First off I’m a born again Christian. I firmly believe that I have my first identity in Christ and thus it would be absurd not to begin any autobiographical note with anything other than that fact.  I am twenty-one years old and live in Aliquippa, Pennsylvania with my dad, mom, and two of my three sisters. My ancestry is actually Scottish on my dad’s side so… I hope that counts for brownie points with you guys!  I’ve attend church at Fairview Reformed Presbyterian church for my entire life. I’m in my third year at Geneva College in Beaver Falls, Pennsylvania studying History and Philosophy. I enjoy hiking and exploring places I’ve never visited before so spending the spring in Scotland should be especially fun for me! I love dogs. My favourite sports are archery, volleyball, Frisbee, and baseball. I love music and, though I’m no good at playing it, music has in many ways been the catalyst through which God has shaped me into who I am today. I’ve been told I’m a pretty easygoing guy, so take that as you like. I also love dogs. This spring I hope to meet and befriend a lot of new people from the community of Airdrie, and I pray that we would mutually encourage each other to persevere in our faith. I would greatly appreciate your prayers in these last few days before I leave as I want to be sure that I spend these days with my senior friends at Geneva who I may not get to see even after my return to the states. Lastly I would like you all to pray that in all things I, and all other Christian brothers and sisters, would be content with the Lord’s will for the betterment of his kingdom.

karaKara Kauffman
I am in my third year at Geneva College studying Sociology and History, and I attend Fairview Reformed Presbyterian church (PCA). I grew up in Kenai, Alaska, but my parents now live in Cambridge Springs, Pennsylvania. I have five siblings, some of whom live with their families in Soldotna, Alaska, and some near Pittsburgh, Pennsylvania.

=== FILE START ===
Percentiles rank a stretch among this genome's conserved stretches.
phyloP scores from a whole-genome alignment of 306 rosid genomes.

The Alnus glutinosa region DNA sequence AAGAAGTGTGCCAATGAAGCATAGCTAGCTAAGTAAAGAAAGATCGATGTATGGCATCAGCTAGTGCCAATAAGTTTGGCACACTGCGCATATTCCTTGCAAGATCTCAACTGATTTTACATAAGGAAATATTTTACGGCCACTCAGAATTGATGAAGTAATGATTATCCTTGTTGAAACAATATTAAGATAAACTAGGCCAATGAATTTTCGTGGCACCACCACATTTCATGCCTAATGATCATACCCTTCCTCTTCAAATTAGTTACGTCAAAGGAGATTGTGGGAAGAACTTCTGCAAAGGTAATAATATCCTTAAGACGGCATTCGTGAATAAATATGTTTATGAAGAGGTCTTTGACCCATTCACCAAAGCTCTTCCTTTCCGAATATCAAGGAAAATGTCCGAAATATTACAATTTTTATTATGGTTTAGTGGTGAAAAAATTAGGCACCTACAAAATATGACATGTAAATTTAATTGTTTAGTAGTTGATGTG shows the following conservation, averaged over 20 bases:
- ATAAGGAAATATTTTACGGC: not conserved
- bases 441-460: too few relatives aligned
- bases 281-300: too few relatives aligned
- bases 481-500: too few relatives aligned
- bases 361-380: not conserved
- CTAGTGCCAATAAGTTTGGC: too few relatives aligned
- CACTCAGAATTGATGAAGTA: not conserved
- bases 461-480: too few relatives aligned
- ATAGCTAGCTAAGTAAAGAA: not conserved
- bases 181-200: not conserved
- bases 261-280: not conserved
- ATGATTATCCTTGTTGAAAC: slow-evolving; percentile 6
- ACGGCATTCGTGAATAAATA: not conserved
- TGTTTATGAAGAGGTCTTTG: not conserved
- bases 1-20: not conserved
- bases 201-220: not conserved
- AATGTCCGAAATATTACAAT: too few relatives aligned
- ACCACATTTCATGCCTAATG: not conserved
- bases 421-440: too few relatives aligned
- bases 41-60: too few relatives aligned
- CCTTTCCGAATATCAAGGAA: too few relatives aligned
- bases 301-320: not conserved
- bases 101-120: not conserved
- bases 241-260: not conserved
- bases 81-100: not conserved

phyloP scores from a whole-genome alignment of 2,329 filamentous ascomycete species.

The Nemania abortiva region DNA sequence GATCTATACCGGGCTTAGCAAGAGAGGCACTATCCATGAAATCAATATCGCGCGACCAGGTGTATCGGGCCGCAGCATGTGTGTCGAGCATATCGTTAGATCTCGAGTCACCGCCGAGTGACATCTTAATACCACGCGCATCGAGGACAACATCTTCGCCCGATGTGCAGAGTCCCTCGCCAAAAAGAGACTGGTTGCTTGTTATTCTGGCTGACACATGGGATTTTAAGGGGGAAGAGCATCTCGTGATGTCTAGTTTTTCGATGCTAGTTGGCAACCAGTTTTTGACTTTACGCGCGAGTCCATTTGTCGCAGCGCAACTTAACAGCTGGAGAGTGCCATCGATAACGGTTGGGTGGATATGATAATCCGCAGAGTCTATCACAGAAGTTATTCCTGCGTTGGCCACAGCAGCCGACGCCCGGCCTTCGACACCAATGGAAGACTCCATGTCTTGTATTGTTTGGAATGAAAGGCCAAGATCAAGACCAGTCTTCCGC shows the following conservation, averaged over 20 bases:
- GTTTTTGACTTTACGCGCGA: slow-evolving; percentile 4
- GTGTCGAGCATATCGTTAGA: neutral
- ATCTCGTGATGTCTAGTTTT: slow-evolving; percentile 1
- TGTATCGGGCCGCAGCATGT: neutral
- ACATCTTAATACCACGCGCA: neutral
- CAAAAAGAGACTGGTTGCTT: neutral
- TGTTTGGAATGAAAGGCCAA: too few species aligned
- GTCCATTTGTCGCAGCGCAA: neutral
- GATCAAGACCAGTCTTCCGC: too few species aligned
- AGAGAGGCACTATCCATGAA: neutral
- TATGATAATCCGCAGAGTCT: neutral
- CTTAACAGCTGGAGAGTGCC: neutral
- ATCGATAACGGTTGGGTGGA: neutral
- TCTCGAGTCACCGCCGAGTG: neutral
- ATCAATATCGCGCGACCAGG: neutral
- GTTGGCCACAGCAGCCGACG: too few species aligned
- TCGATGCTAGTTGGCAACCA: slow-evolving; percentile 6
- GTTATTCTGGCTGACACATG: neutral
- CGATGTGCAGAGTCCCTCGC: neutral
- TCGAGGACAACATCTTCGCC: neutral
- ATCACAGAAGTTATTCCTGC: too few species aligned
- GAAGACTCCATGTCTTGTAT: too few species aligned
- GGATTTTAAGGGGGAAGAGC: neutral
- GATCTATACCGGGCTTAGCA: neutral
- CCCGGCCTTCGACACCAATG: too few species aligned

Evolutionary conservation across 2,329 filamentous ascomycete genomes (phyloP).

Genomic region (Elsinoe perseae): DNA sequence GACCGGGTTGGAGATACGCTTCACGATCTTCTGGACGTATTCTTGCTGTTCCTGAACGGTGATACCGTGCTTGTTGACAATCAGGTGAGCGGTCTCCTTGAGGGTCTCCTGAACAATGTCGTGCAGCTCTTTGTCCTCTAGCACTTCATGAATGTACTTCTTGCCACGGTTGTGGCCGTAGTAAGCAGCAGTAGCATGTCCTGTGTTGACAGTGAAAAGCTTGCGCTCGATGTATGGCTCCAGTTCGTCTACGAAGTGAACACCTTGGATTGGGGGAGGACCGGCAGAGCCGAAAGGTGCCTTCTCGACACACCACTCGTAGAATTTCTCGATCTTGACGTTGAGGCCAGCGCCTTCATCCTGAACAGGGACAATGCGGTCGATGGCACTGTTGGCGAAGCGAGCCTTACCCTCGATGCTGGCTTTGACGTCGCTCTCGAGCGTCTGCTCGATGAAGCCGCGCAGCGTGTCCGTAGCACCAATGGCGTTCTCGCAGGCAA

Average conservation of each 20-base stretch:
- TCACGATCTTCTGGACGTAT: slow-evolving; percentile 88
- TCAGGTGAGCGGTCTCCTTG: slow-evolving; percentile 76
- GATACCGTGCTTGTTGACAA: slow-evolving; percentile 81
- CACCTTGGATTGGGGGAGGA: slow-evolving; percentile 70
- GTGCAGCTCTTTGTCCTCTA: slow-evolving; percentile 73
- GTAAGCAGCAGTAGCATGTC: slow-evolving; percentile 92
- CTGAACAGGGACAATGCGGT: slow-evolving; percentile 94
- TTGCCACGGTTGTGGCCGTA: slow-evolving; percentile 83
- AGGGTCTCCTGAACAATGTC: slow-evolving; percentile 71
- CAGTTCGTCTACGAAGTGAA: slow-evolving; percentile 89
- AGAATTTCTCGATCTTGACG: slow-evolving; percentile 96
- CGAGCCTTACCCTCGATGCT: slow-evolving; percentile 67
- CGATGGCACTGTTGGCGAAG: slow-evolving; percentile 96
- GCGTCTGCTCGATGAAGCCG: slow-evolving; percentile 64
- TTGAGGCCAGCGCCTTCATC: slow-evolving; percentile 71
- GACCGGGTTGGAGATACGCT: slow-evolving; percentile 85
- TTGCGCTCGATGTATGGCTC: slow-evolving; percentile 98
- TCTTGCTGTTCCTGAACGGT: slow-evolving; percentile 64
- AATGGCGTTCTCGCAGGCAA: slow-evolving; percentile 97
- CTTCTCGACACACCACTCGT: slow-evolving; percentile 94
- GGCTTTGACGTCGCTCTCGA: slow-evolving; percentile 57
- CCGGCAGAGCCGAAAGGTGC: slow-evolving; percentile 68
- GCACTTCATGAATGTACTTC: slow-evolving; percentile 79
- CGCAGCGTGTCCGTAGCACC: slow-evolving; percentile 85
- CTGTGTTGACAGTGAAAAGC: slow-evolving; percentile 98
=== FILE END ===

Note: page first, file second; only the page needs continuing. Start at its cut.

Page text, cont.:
Spring Semester Schedule

Arrive
12th January 2017

Leave
10th May 2017

Daily Schedule
Class starts at 9.15 am with worship
Mornings – They have assigned reading on their subjects
Afternoons – Seminars led by Teachers
Wednesday Afternoons – Cultural Trips

Teachers
Rev. Andrew Quigley will teach –  Church Ministry & The Christian Ministry
Dr. Tim Donachie will teach – Humanities in England and Scotland
Rev. Kenneth Stewart will teach – Systematic Theology
Mr. Stephen McCollum will teach – Life and Work of Paul
Mr. Jimmy Fisher will teach –  Scottish Christian History: 1st and 2nd Scottish Reformations
Miss Beth Bogue will teach – Women’s Ministry to Women

Final Reflections by Lauren

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In full disclosure, I came very close to not participating in Semester in Scotland at all. Circumstances beyond my control seemed for a long time to spell certain doom to all my hopes and aspirations. I had my own reasons for wanting desperately to go and for many weeks I had almost resigned myself to the reality of not going and leaving all those goals unaccomplished. I had to depend solely on God to provide the means and work out the details that finally allowed me to come here to Scotland. Since He worked everything out, I assumed that God had something big for me to learn here. I even dared to presume what that might be. Now, when all is said and done, I can say that I got out of this program everything that I thought I would and then some. Some of the lessons I learned – both academic and spiritual – were not what I expected.